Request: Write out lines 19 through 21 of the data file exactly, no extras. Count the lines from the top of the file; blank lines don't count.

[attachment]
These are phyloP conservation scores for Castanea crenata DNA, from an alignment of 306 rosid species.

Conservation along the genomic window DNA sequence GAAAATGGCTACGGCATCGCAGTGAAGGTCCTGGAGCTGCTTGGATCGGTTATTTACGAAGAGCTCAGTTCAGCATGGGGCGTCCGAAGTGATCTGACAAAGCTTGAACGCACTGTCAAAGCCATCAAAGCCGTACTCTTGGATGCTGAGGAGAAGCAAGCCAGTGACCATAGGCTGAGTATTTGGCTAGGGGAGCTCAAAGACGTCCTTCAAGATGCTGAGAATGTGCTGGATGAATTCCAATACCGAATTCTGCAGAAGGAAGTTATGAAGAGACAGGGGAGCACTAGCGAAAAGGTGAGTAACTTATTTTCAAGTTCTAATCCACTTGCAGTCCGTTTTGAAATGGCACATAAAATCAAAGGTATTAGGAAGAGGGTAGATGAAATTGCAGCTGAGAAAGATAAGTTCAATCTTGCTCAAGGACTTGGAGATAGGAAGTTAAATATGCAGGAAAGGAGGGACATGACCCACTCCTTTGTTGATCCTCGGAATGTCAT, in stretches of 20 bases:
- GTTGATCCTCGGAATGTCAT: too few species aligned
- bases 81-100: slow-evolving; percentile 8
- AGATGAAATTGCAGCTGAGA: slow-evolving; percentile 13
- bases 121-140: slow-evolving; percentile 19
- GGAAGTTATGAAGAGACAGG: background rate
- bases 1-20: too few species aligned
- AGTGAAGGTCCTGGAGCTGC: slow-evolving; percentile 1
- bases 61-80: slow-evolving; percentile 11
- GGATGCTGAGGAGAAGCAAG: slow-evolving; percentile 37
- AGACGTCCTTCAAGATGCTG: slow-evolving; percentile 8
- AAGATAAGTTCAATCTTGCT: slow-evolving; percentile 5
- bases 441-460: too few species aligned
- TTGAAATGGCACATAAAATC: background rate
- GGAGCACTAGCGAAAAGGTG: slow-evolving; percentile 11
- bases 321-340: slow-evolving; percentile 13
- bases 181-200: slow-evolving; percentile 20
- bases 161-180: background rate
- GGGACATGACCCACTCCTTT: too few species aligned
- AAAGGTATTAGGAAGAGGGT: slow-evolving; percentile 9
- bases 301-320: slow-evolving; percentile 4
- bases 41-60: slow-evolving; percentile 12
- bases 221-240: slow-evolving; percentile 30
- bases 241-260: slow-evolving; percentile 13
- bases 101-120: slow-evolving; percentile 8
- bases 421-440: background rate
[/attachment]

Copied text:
- bases 161-180: background rate
- GGGACATGACCCACTCCTTT: too few species aligned
- AAAGGTATTAGGAAGAGGGT: slow-evolving; percentile 9